A week after the night she chases but fails to catch a mysterious trespasser outside her town house, some unknown party texts Tempe four images of a corpse that looks as if it’s been chewed by wild hogs, because it has been. Showboat Medical Examiner Margot Heavner makes it clear that, breaking with her department’s earlier practice (The Bone Collection, 2016, etc.), she has no intention of calling in Tempe as a consultant and promptly identifies the faceless body herself as that of a young Asian man. Nettled by several errors in Heavner’s analysis, and even more by her willingness to share the gory details at a press conference, Tempe launches her own investigation, which is not so much off the books as against the books. Heavner isn’t exactly mollified when Tempe, aided by retired police detective Skinny Slidell and a host of experts, puts a name to the dead man. But the hints of other crimes Tempe’s identification uncovers, particularly crimes against children, spur her on to redouble her efforts despite the new M.E.’s splenetic outbursts. Before he died, it seems, Felix Vodyanov was linked to a passenger ferry that sank in 1994, an even earlier U.S. government project to research biological agents that could control human behavior, the hinky spiritual retreat Sparkling Waters, the dark web site DeepUnder, and the disappearances of at least four schoolchildren, two of whom have also turned up dead. And why on earth was Vodyanov carrying Tempe’s own contact information? The mounting evidence of ever more and ever worse skulduggery will pull Tempe deeper and deeper down what even she sees as a rabbit hole before she confronts a ringleader implicated in “Drugs. Fraud. Breaking and entering. Arson. Kidnapping. How does attempted murder sound?”

Forget about solving all these crimes; the signal triumph here is (spoiler) the heroine’s survival.

Pub Date: March 17, 2020

ISBN: 978-1-9821-3888-2

Page Count: 352

Publisher: Scribner

Review Posted Online: Dec. 23, 2019

Kirkus Reviews Issue: Jan. 15, 2020

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Proficient but eminently predictable. Amid all the time shifts and embedded backstories, the most surprising feature is how...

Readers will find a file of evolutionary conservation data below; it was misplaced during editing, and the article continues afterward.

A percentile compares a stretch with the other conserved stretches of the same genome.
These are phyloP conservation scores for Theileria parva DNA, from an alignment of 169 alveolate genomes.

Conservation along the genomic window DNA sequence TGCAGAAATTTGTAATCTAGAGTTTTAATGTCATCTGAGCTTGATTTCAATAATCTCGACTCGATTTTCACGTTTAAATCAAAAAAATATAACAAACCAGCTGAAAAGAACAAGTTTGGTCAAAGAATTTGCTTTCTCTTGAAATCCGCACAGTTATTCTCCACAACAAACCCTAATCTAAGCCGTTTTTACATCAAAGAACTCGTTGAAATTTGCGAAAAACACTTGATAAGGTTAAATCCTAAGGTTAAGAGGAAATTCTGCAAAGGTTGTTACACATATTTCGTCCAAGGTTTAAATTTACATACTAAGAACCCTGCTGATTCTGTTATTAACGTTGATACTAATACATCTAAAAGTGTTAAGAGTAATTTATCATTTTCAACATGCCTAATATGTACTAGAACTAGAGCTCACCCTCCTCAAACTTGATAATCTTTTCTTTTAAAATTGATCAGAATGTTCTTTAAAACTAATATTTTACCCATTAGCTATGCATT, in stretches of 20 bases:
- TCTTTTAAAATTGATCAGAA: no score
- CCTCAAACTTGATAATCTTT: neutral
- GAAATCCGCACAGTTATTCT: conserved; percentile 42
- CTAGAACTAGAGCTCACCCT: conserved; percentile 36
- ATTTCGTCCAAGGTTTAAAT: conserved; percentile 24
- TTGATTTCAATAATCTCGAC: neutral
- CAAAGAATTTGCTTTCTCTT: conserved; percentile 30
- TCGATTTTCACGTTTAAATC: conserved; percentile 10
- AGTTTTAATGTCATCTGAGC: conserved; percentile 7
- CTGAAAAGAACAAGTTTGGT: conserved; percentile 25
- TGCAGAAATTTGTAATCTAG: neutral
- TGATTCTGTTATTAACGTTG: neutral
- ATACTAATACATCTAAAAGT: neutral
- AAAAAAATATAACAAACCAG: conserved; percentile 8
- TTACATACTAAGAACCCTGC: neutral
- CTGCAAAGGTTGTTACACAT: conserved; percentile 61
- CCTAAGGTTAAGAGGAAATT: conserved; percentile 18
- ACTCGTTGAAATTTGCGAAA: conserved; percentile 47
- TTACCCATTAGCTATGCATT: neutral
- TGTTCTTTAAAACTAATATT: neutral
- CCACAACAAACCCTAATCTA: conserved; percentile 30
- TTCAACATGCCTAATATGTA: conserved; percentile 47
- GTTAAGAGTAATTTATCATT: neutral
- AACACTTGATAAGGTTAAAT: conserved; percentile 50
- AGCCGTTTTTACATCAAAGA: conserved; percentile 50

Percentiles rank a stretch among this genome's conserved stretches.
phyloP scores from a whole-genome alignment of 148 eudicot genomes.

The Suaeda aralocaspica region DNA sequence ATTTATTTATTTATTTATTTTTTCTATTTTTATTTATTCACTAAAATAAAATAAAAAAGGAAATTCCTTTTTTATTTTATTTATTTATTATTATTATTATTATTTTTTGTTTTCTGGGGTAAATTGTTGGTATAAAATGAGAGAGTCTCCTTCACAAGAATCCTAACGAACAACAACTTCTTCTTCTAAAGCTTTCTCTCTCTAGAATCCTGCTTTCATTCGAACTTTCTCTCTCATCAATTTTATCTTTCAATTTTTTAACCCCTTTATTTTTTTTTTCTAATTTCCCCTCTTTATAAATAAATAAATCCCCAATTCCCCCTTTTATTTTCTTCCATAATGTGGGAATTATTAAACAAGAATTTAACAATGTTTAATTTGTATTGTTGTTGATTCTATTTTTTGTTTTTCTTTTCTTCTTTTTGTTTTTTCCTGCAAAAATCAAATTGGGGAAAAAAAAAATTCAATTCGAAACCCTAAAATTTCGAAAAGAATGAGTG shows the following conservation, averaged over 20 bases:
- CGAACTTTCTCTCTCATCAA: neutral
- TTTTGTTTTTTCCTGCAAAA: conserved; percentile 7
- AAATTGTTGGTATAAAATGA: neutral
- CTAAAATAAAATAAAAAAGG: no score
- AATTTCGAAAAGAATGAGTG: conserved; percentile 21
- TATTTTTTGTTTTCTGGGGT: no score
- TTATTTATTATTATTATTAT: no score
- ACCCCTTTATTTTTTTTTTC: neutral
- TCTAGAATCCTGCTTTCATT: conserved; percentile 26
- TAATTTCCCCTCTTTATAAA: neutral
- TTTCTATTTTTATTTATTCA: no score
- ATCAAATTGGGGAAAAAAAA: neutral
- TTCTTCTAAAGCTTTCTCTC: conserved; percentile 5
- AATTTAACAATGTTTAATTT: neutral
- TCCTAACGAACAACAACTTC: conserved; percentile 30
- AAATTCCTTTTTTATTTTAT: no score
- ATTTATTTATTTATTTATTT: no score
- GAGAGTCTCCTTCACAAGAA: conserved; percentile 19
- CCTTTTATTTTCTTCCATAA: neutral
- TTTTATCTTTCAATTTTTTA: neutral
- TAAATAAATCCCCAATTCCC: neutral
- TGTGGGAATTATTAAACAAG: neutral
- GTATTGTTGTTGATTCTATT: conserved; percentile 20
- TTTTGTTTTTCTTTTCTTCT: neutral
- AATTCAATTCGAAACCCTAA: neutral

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A convicted killer’s list of five people he wants dead runs the gamut from the wife he’s already had murdered to franchise heroine Ali Reynolds.

Back in the day, women came from all over to consult Santa Clarita fertility specialist Dr. Edward Gilchrist. Many of them left his care happily pregnant, never dreaming that the father of the babies they carried was none other than the physician himself, who donated his own sperm rather than that of the handsome, athletic, disease-free men pictured in his scrapbook. When Alexandra Munsey’s son, Evan, is laid low by the kidney disease he’s inherited from his biological father and she returns to Gilchrist in search of the donor’s medical records, the roof begins to fall in on him. By the time it’s done falling, he’s serving a life sentence in Folsom Prison for commissioning the death of his wife, Dawn, the former nurse and sometime egg donor who’d turned on him. With nothing left to lose, Gilchrist tattoos himself with the initials of five people he blames for his fall: Dawn; Leo Manuel Aurelio, the hit man he’d hired to dispose of her; Kaitlyn Todd, the nurse/receptionist who took Dawn’s place; Alex Munsey, whose search for records upset his apple cart; and Ali Reynolds, the TV reporter who’d helped put Alex in touch with the dozen other women who formed the Progeny Project because their children looked just like hers. No matter that Ali’s been out of both California and the news business for years; Gilchrist and his enablers know that revenge can’t possibly be served too cold. Wonder how far down that list they’ll get before Ali, aided once more by Frigg, the methodical but loose-cannon AI first introduced in Duel to the Death (2018), turns on them?

Proficient but eminently predictable. Amid all the time shifts and embedded backstories, the most surprising feature is how little the boundary-challenged AI, who gets into the case more or less inadvertently, differs from your standard human sidekick with issues.

Pub Date: April 2, 2019

ISBN: 978-1-5011-5101-9

Page Count: 352

Publisher: Gallery Books/Simon & Schuster

Review Posted Online: Feb. 19, 2019

Kirkus Reviews Issue: March 1, 2019